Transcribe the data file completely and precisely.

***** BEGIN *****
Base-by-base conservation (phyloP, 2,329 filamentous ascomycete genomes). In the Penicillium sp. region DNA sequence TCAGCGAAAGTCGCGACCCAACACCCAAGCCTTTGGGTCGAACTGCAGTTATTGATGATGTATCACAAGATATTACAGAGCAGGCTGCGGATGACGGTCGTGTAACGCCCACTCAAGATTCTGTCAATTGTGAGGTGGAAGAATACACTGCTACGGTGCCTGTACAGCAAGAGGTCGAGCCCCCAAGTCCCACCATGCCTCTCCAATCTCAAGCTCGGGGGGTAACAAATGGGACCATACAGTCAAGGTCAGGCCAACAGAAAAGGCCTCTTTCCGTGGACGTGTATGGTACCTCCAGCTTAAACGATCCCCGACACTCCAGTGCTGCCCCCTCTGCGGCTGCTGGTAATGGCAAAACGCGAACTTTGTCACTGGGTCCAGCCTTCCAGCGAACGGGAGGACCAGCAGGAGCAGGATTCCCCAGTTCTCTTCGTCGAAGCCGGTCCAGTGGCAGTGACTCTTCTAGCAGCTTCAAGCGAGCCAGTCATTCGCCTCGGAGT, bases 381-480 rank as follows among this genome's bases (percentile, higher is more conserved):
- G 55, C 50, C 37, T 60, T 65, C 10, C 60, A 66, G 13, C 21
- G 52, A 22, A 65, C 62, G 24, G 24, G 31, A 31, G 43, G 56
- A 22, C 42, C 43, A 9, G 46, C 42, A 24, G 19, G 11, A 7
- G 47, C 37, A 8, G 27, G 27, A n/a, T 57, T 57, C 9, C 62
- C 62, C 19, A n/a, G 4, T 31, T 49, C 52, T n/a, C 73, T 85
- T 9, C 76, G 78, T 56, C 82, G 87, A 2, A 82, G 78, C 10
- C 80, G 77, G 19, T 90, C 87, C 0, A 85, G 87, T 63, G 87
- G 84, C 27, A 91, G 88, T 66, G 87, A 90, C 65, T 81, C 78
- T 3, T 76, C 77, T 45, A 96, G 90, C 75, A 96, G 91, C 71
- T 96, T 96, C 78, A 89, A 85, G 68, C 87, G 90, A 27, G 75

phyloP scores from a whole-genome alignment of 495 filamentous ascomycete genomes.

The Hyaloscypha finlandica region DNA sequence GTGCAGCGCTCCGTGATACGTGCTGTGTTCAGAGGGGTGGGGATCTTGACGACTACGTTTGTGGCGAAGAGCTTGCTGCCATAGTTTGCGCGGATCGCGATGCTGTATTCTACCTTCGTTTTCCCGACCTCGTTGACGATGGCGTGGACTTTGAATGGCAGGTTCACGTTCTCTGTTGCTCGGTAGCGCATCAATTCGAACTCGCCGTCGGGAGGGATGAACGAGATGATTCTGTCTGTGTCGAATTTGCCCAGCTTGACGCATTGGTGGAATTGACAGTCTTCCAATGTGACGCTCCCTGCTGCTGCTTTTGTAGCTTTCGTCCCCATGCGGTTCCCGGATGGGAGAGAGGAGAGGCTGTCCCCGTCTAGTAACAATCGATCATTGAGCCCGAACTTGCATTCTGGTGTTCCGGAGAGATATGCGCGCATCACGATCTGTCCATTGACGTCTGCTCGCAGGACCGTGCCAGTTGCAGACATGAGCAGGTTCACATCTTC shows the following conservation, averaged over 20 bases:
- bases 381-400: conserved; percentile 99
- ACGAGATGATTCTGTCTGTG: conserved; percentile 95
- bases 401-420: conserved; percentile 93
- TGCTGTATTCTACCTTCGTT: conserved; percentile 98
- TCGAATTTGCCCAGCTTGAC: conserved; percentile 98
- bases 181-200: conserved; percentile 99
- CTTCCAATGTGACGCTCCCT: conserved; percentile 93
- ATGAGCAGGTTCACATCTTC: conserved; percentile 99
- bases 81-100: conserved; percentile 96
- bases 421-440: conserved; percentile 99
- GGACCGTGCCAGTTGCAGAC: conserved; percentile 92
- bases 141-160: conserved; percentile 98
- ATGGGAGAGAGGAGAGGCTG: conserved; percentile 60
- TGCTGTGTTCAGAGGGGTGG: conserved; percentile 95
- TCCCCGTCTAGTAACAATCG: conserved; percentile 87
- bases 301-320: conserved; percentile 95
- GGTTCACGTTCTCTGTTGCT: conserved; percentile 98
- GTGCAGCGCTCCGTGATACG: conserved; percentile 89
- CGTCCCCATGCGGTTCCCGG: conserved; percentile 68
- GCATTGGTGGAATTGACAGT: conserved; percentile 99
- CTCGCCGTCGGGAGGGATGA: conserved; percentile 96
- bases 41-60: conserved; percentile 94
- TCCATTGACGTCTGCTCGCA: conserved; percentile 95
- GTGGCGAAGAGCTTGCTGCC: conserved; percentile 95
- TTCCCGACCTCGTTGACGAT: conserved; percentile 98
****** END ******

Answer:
Base-by-base conservation (phyloP, 2,329 filamentous ascomycete genomes). In the Penicillium sp. region DNA sequence TCAGCGAAAGTCGCGACCCAACACCCAAGCCTTTGGGTCGAACTGCAGTTATTGATGATGTATCACAAGATATTACAGAGCAGGCTGCGGATGACGGTCGTGTAACGCCCACTCAAGATTCTGTCAATTGTGAGGTGGAAGAATACACTGCTACGGTGCCTGTACAGCAAGAGGTCGAGCCCCCAAGTCCCACCATGCCTCTCCAATCTCAAGCTCGGGGGGTAACAAATGGGACCATACAGTCAAGGTCAGGCCAACAGAAAAGGCCTCTTTCCGTGGACGTGTATGGTACCTCCAGCTTAAACGATCCCCGACACTCCAGTGCTGCCCCCTCTGCGGCTGCTGGTAATGGCAAAACGCGAACTTTGTCACTGGGTCCAGCCTTCCAGCGAACGGGAGGACCAGCAGGAGCAGGATTCCCCAGTTCTCTTCGTCGAAGCCGGTCCAGTGGCAGTGACTCTTCTAGCAGCTTCAAGCGAGCCAGTCATTCGCCTCGGAGT, bases 381-480 rank as follows among this genome's bases (percentile, higher is more conserved):
- G 55, C 50, C 37, T 60, T 65, C 10, C 60, A 66, G 13, C 21
- G 52, A 22, A 65, C 62, G 24, G 24, G 31, A 31, G 43, G 56
- A 22, C 42, C 43, A 9, G 46, C 42, A 24, G 19, G 11, A 7
- G 47, C 37, A 8, G 27, G 27, A n/a, T 57, T 57, C 9, C 62
- C 62, C 19, A n/a, G 4, T 31, T 49, C 52, T n/a, C 73, T 85
- T 9, C 76, G 78, T 56, C 82, G 87, A 2, A 82, G 78, C 10
- C 80, G 77, G 19, T 90, C 87, C 0, A 85, G 87, T 63, G 87
- G 84, C 27, A 91, G 88, T 66, G 87, A 90, C 65, T 81, C 78
- T 3, T 76, C 77, T 45, A 96, G 90, C 75, A 96, G 91, C 71
- T 96, T 96, C 78, A 89, A 85, G 68, C 87, G 90, A 27, G 75

phyloP scores from a whole-genome alignment of 495 filamentous ascomycete genomes.

The Hyaloscypha finlandica region DNA sequence GTGCAGCGCTCCGTGATACGTGCTGTGTTCAGAGGGGTGGGGATCTTGACGACTACGTTTGTGGCGAAGAGCTTGCTGCCATAGTTTGCGCGGATCGCGATGCTGTATTCTACCTTCGTTTTCCCGACCTCGTTGACGATGGCGTGGACTTTGAATGGCAGGTTCACGTTCTCTGTTGCTCGGTAGCGCATCAATTCGAACTCGCCGTCGGGAGGGATGAACGAGATGATTCTGTCTGTGTCGAATTTGCCCAGCTTGACGCATTGGTGGAATTGACAGTCTTCCAATGTGACGCTCCCTGCTGCTGCTTTTGTAGCTTTCGTCCCCATGCGGTTCCCGGATGGGAGAGAGGAGAGGCTGTCCCCGTCTAGTAACAATCGATCATTGAGCCCGAACTTGCATTCTGGTGTTCCGGAGAGATATGCGCGCATCACGATCTGTCCATTGACGTCTGCTCGCAGGACCGTGCCAGTTGCAGACATGAGCAGGTTCACATCTTC shows the following conservation, averaged over 20 bases:
- bases 381-400: conserved; percentile 99
- ACGAGATGATTCTGTCTGTG: conserved; percentile 95
- bases 401-420: conserved; percentile 93
- TGCTGTATTCTACCTTCGTT: conserved; percentile 98
- TCGAATTTGCCCAGCTTGAC: conserved; percentile 98
- bases 181-200: conserved; percentile 99
- CTTCCAATGTGACGCTCCCT: conserved; percentile 93
- ATGAGCAGGTTCACATCTTC: conserved; percentile 99
- bases 81-100: conserved; percentile 96
- bases 421-440: conserved; percentile 99
- GGACCGTGCCAGTTGCAGAC: conserved; percentile 92
- bases 141-160: conserved; percentile 98
- ATGGGAGAGAGGAGAGGCTG: conserved; percentile 60
- TGCTGTGTTCAGAGGGGTGG: conserved; percentile 95
- TCCCCGTCTAGTAACAATCG: conserved; percentile 87
- bases 301-320: conserved; percentile 95
- GGTTCACGTTCTCTGTTGCT: conserved; percentile 98
- GTGCAGCGCTCCGTGATACG: conserved; percentile 89
- CGTCCCCATGCGGTTCCCGG: conserved; percentile 68
- GCATTGGTGGAATTGACAGT: conserved; percentile 99
- CTCGCCGTCGGGAGGGATGA: conserved; percentile 96
- bases 41-60: conserved; percentile 94
- TCCATTGACGTCTGCTCGCA: conserved; percentile 95
- GTGGCGAAGAGCTTGCTGCC: conserved; percentile 95
- TTCCCGACCTCGTTGACGAT: conserved; percentile 98